In addition to treatment, the petitioner had paid restitution to his former employer. And his work history following disbarment was related to his legal background and showed that he was a " responsible and trusted employee."  The petitioner was also involved with various charitable organizations. Two persons testified as to the petitioner's good moral character, and another 11 individuals, including two lawyers, wrote letters supporting his reinstatement. Finally, we observed that the petitioner had taken full responsibility for his past mistakes.
Because the petitioner had not practiced law in 20 years, this court required him to pass the bar examination as a condition to reinstatement. We were concerned with his knowledge of the law, despite the fact that he had been working in the legal field and had attended continuing legal education.
We conclude that Smith should be reinstated to the practice of law. While Smith clearly holds some animosity with respect to the circumstances resulting in his disbarment, he has accepted responsibility for his role in those events, notably for his failure to respond to the inquiries of the Counsel for Discipline and for not keeping more accurate trust account records. We also note that Smith was convicted of no crime [287 Neb. 762] and that results of separate litigation show that Kawa's allegations against Smith were without merit.
The record shows that Smith's failure to respond to the Counsel for Discipline was
due at least in part to the fact that he was depressed. Smith sought some treatment for this condition, though he declined to take medication. The record indicates that this depression was situational and has lifted since the time of his disbarment.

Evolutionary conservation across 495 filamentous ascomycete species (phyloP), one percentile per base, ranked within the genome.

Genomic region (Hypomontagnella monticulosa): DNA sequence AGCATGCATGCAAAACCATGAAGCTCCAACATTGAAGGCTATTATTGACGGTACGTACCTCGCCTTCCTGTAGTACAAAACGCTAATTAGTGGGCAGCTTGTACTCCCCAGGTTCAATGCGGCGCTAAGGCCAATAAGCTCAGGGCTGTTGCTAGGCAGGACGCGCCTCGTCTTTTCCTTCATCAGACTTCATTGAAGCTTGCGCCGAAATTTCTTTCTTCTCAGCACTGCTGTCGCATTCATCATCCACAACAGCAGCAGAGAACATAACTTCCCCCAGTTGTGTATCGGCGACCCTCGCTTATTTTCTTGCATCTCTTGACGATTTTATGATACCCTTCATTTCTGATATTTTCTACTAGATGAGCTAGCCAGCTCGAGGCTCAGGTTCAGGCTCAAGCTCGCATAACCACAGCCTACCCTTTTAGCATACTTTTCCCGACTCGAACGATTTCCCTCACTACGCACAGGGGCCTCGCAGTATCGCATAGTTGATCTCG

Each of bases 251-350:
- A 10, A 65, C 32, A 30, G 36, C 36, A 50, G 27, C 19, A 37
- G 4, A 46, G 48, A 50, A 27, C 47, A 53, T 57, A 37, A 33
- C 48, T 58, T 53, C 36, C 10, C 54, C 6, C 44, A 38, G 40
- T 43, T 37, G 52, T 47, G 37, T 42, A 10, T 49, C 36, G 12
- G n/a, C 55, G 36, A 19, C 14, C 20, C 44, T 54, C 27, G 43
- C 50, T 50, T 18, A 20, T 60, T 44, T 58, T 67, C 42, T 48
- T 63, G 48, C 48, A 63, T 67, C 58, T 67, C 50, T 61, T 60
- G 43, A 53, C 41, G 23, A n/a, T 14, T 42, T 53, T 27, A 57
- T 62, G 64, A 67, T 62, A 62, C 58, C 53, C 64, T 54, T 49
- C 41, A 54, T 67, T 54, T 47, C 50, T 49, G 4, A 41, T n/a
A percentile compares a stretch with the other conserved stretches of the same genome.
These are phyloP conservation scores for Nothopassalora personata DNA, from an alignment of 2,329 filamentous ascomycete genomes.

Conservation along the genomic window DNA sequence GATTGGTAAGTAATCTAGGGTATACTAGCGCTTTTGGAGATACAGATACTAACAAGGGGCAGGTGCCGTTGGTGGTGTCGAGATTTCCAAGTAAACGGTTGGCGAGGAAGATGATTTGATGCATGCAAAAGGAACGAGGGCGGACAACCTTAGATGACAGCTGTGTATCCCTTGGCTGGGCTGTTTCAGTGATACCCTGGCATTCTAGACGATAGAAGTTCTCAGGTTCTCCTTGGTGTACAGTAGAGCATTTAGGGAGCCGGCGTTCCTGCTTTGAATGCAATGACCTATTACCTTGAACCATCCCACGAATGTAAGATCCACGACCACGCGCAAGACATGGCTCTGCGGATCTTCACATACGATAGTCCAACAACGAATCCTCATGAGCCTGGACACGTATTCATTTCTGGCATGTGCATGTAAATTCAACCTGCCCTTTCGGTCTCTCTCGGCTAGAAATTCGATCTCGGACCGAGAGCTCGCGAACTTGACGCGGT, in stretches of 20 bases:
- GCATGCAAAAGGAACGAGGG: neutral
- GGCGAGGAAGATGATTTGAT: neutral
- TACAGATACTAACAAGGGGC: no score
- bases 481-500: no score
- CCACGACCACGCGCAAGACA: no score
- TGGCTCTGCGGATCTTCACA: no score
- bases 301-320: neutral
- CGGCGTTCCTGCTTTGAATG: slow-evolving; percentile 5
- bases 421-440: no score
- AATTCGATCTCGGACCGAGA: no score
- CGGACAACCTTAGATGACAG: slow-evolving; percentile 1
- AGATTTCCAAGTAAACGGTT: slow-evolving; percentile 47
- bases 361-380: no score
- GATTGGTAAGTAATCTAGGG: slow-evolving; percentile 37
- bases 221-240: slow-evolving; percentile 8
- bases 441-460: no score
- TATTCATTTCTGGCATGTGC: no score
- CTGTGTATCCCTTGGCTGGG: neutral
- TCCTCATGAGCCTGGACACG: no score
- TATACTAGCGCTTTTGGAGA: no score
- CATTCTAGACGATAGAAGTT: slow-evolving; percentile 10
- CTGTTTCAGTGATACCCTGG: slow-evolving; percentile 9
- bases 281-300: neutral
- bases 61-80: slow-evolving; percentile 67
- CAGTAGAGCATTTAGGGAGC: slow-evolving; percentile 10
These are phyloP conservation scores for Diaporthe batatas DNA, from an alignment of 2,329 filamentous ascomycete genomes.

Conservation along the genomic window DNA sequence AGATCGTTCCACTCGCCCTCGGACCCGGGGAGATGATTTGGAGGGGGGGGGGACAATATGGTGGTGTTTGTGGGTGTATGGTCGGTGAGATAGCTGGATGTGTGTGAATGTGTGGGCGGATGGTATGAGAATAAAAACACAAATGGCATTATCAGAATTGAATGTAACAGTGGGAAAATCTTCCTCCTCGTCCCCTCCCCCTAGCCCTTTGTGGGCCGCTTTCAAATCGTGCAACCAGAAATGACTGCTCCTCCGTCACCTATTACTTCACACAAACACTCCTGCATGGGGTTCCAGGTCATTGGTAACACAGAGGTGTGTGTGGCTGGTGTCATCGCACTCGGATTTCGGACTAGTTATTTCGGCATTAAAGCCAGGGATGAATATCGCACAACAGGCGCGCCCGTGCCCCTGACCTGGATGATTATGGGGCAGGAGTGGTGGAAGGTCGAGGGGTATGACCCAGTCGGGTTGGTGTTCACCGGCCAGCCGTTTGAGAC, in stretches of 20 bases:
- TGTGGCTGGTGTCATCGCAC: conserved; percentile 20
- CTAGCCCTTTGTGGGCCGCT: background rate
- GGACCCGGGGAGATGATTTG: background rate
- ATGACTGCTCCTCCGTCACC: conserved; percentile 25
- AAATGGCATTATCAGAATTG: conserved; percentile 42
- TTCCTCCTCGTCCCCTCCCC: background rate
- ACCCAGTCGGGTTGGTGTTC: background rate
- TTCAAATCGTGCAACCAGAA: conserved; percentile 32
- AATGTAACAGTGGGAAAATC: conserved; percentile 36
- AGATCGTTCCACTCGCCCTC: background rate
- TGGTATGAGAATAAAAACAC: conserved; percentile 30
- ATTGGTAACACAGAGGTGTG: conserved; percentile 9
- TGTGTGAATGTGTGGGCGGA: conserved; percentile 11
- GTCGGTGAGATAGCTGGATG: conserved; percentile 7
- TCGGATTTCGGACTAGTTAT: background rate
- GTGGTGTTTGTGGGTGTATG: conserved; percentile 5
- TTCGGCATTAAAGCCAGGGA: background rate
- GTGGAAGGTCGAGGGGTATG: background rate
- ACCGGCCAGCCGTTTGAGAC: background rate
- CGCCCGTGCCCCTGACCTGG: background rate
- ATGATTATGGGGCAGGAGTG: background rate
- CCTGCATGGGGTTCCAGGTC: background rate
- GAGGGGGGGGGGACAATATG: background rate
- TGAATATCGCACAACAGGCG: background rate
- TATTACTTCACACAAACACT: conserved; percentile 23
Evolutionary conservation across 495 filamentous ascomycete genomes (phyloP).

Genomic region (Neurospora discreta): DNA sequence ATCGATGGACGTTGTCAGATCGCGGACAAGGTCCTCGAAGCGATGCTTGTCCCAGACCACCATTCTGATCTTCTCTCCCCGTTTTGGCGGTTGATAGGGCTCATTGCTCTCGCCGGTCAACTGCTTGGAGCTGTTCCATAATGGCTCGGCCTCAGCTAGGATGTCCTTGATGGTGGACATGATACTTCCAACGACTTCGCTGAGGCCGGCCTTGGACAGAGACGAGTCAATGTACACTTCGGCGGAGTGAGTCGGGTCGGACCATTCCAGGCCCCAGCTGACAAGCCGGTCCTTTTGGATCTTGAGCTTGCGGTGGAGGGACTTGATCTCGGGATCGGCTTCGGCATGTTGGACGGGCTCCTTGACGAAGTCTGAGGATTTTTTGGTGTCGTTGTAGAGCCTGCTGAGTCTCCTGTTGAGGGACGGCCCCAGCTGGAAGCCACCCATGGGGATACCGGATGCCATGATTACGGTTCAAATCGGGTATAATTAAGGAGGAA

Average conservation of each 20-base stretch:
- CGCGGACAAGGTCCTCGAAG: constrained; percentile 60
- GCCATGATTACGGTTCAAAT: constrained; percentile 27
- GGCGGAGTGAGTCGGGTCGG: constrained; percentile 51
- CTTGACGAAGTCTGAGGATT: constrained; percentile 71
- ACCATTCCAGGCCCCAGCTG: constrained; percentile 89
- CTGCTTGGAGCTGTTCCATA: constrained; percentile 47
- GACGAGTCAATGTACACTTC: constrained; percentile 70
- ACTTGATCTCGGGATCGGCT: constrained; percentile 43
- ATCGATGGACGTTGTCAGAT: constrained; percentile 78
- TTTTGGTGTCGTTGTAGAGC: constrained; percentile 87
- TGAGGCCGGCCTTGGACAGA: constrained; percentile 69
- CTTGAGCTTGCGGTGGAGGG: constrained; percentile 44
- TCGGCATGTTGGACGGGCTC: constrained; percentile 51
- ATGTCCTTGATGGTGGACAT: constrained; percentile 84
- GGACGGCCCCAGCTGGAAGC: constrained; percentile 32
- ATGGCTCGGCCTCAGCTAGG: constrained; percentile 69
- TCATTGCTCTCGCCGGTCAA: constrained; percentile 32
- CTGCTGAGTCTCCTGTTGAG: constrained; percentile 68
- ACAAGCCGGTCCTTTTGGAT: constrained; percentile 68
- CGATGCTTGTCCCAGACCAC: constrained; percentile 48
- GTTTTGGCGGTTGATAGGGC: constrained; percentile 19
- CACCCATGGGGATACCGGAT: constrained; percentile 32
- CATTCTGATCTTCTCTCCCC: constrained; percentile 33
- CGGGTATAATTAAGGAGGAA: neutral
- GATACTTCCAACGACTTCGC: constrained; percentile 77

Since disbarment, Smith has remained actively working with his wife's company, using skills he attained as an attorney, though not practicing law. Moreover, Smith has taken a course in trust account management. And the record includes several letters recommending Smith's reinstatement written by three judges, one attorney, two doctors, and Smith's wife. While such steps alone are not enough to mandate reinstatement, they certainly support the conclusion that reinstatement might well be appropriate.
Finally, and notably, the Counsel for Discipline does not object to Smith's reinstatement.
Upon due consideration, we grant Smith's petition for reinstatement, subject to 2 years of probation and monitoring. In addition, because trust account practices were an issue in Smith's disbarment and he proposes to reenter solo practice, we also condition Smith's reinstatement upon a requirement that Smith retain, at his expense, an accountant to audit his trust account every 6 months during his probationary period, with the audit results to be submitted to the Counsel for Discipline.
We conclude that Smith has met his burden of showing by clear and convincing evidence that, subject to the above conditions, his license to practice law should be reinstated. His application is granted, and costs are taxed to Smith.
Judgment of Reinstatement.